■ International Aid
Group urges Bam donations
World Vision Taiwan is urging the public to donate money for the emergency relief program in Iran. The city of Bam, in the south of the country, was devastated by a major earthquake measuring 6.3 on the Richter scale on Friday. The death toll is now estimated to be around 40,000. World Vision is set to send relief teams and emergency supplies to Iran tomorrow. The organization estimates the first stage of its relief plan will cost around US$250,000. Hank Du (杜明翰), director of World Vision Taiwan, said Iran had suffered several earthquakes before and there was a lack of general resources in the country. Du said victims of the earthquake would need food, clothing and shelter to make it through the cold winter. Those who wish to donate money to the relief program can call 02-2585-6300 or wire money to World Vision Taiwan's post office account 15752467. They should specify the money is for the earthquake relief program.
■ Filial piety
Chen honors father
President Chen Shui-bian (陳水扁) recalled his own father while honoring seven models of "dutiful sons" in a ceremony in Tainan County. Chen said his father helped his wife, Wu Shu-chen (吳淑珍), run for a legislative seat in 1985 when Chen was at the nadir of his political career. At the time, Chen had just been defeated in the Tainan County commissioner's election and had been sentenced to jail for eight months for libel, and Wu was paralyzed from the waist down in a traffic accident. Wu succeeded in the election, but Chen's father was diagnosed with terminal liver cancer and died four months after the election. Chen said his father didn't live long enough to see his son elected president. The president lauded the establishment of the prize to honor the models of filial piety, saying that filial piety can improve harmony in society. He said the founder of the prize, business tycoon Wu Hsiou-chi (吳修齊), is himself a well-known dutiful son.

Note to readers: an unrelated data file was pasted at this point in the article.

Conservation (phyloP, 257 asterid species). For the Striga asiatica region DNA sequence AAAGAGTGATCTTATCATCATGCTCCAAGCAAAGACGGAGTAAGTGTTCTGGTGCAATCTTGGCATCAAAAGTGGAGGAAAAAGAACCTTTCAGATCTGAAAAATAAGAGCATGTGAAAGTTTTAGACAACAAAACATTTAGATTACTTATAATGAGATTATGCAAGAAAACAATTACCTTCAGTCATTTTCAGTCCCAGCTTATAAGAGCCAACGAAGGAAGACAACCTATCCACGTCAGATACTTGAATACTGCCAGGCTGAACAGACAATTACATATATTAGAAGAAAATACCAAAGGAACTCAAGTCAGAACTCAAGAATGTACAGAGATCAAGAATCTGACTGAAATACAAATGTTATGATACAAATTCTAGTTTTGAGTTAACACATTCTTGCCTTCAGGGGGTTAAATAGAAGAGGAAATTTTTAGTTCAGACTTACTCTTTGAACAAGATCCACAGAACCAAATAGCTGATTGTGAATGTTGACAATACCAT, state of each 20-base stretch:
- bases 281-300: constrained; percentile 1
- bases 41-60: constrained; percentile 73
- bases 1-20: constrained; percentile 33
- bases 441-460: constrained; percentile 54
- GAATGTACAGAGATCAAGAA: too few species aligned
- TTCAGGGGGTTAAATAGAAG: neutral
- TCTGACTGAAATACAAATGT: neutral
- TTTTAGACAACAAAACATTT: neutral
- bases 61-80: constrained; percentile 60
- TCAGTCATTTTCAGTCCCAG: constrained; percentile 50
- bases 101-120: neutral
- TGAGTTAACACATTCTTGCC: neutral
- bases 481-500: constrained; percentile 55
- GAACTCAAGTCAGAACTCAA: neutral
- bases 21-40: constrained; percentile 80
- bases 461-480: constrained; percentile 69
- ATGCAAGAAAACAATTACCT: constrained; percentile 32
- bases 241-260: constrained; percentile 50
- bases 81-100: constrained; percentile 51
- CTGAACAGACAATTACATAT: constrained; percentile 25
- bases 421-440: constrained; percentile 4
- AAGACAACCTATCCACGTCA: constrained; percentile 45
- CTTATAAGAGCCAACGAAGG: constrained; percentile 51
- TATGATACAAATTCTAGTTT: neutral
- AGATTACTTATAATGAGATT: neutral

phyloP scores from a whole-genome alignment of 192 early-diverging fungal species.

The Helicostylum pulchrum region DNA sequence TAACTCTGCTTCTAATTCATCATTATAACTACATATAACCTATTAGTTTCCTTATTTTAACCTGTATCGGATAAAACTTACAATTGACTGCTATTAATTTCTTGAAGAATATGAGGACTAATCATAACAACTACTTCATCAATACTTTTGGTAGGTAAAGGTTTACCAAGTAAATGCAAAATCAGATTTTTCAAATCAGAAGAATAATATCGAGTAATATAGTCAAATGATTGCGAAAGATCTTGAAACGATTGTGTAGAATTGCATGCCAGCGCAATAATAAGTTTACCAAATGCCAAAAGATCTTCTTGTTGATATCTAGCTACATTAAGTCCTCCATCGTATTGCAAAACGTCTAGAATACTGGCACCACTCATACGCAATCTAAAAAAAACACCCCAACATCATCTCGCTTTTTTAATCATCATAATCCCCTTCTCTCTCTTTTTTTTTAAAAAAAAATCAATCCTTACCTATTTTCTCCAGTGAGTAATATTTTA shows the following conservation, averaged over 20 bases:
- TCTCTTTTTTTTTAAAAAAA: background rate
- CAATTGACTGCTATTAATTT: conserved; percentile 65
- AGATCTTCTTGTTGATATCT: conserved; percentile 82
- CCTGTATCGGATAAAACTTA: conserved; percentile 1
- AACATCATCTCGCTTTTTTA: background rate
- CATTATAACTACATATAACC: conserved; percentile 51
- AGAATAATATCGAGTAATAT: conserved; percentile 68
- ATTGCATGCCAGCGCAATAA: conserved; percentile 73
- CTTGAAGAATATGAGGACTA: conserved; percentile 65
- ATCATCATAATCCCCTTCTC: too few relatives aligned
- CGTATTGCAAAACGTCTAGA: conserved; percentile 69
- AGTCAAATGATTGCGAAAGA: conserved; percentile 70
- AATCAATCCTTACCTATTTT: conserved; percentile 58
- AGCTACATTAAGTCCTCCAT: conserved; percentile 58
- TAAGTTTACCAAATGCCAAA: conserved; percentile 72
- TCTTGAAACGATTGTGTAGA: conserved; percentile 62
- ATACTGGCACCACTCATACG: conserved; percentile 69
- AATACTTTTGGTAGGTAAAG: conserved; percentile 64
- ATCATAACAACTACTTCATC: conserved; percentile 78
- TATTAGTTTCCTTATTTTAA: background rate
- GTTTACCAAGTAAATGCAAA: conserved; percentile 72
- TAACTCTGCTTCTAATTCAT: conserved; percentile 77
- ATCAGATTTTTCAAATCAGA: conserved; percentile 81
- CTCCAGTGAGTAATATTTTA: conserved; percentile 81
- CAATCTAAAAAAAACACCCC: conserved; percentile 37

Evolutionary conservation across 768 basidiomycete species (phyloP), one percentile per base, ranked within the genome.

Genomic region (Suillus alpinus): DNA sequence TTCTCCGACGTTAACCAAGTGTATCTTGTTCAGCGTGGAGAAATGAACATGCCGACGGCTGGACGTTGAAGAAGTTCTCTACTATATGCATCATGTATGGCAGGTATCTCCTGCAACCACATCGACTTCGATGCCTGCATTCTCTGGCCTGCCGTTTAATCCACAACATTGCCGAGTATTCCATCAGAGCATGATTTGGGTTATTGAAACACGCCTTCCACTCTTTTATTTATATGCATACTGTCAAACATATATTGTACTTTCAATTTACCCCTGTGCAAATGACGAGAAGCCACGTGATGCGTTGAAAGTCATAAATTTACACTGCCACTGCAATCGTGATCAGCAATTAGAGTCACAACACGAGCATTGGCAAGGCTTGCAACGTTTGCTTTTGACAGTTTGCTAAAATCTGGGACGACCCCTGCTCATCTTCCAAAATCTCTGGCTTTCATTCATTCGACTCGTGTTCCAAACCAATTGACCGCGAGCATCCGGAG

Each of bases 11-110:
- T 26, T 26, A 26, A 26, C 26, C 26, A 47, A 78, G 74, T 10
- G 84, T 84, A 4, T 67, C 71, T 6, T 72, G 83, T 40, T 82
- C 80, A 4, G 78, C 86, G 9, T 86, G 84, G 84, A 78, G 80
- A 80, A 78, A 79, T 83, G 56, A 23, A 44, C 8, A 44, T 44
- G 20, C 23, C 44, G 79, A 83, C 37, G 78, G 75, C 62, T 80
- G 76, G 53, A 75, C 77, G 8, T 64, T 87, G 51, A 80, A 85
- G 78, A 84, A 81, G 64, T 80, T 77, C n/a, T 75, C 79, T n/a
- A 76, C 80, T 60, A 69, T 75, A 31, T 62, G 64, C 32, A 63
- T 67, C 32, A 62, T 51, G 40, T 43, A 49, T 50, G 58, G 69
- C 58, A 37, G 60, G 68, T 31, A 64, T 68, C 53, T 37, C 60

■ Public transit
Special tickets to be released
The Taipei Rapid Transit Corp (TRTC, 台北捷運公司) will release commemorative tickets for next year at 9am tomorrow on the company's Web site, www.trtc.com.tw, and the MRT gift shop in Taipei Station. The tickets are in memory of pop singer Theresa Teng (鄧麗君). The package includes four tickets with Teng's stage photos, a CD single and a commemorative album, and costs NT$840. The company said it has limited the number of sets to 2,000. Another set celebrating the coming of the year of the monkey, which includes two tickets and three golden envelopes, costs NT$150.
NTU program gets top grade
National Taiwan University's (NTU) executive master's business administration (EMBA) program leads the pack among its counterparts in Taiwan, according to a survey released yesterday. The survey, conducted by the monthly magazine Cheers, showed most respondents mentioned NTU's EMBA program as their first choice. The NTU program topped the list in the magazine's survey for the second year in a row. National Chiao Tung University finished second, followed by National Chengchi University, National Sun Yat-sen University and National Tsinghua University. The three leading considerations of respondents in choosing EMBA programs were access to the school, the quality of the faculty and the fame of the school. The survey was based on responses from executives from the top 1,000 companies in Taiwan, with 241 valid responses being collected.